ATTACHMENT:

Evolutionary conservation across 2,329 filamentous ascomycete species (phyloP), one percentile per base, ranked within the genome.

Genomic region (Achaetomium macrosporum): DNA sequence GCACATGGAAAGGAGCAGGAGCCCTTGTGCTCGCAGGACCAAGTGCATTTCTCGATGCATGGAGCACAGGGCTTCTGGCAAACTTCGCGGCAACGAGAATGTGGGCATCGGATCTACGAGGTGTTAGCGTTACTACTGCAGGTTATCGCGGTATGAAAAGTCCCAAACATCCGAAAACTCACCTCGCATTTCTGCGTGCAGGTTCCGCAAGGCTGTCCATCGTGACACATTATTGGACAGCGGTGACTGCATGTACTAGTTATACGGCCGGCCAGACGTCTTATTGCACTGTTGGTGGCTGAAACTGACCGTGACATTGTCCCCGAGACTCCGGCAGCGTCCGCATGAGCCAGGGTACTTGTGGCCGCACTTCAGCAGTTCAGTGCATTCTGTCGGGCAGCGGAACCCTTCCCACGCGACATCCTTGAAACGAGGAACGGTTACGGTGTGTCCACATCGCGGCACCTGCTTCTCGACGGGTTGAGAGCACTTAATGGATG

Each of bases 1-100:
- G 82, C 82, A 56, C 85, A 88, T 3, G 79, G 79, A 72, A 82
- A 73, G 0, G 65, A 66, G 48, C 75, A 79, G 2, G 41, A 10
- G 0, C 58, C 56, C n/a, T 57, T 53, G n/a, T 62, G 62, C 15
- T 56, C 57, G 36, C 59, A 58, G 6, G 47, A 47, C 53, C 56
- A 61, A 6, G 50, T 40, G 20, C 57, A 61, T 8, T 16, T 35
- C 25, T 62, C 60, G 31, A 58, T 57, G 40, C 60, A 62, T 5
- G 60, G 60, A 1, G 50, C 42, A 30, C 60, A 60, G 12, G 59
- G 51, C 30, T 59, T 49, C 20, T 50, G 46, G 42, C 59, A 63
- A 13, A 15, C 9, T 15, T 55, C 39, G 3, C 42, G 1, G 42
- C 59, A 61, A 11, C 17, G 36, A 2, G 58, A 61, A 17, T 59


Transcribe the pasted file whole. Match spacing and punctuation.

Evolutionary conservation across 2,329 filamentous ascomycete species (phyloP), one percentile per base, ranked within the genome.

Genomic region (Achaetomium macrosporum): DNA sequence GCACATGGAAAGGAGCAGGAGCCCTTGTGCTCGCAGGACCAAGTGCATTTCTCGATGCATGGAGCACAGGGCTTCTGGCAAACTTCGCGGCAACGAGAATGTGGGCATCGGATCTACGAGGTGTTAGCGTTACTACTGCAGGTTATCGCGGTATGAAAAGTCCCAAACATCCGAAAACTCACCTCGCATTTCTGCGTGCAGGTTCCGCAAGGCTGTCCATCGTGACACATTATTGGACAGCGGTGACTGCATGTACTAGTTATACGGCCGGCCAGACGTCTTATTGCACTGTTGGTGGCTGAAACTGACCGTGACATTGTCCCCGAGACTCCGGCAGCGTCCGCATGAGCCAGGGTACTTGTGGCCGCACTTCAGCAGTTCAGTGCATTCTGTCGGGCAGCGGAACCCTTCCCACGCGACATCCTTGAAACGAGGAACGGTTACGGTGTGTCCACATCGCGGCACCTGCTTCTCGACGGGTTGAGAGCACTTAATGGATG

Each of bases 1-100:
- G 82, C 82, A 56, C 85, A 88, T 3, G 79, G 79, A 72, A 82
- A 73, G 0, G 65, A 66, G 48, C 75, A 79, G 2, G 41, A 10
- G 0, C 58, C 56, C n/a, T 57, T 53, G n/a, T 62, G 62, C 15
- T 56, C 57, G 36, C 59, A 58, G 6, G 47, A 47, C 53, C 56
- A 61, A 6, G 50, T 40, G 20, C 57, A 61, T 8, T 16, T 35
- C 25, T 62, C 60, G 31, A 58, T 57, G 40, C 60, A 62, T 5
- G 60, G 60, A 1, G 50, C 42, A 30, C 60, A 60, G 12, G 59
- G 51, C 30, T 59, T 49, C 20, T 50, G 46, G 42, C 59, A 63
- A 13, A 15, C 9, T 15, T 55, C 39, G 3, C 42, G 1, G 42
- C 59, A 61, A 11, C 17, G 36, A 2, G 58, A 61, A 17, T 59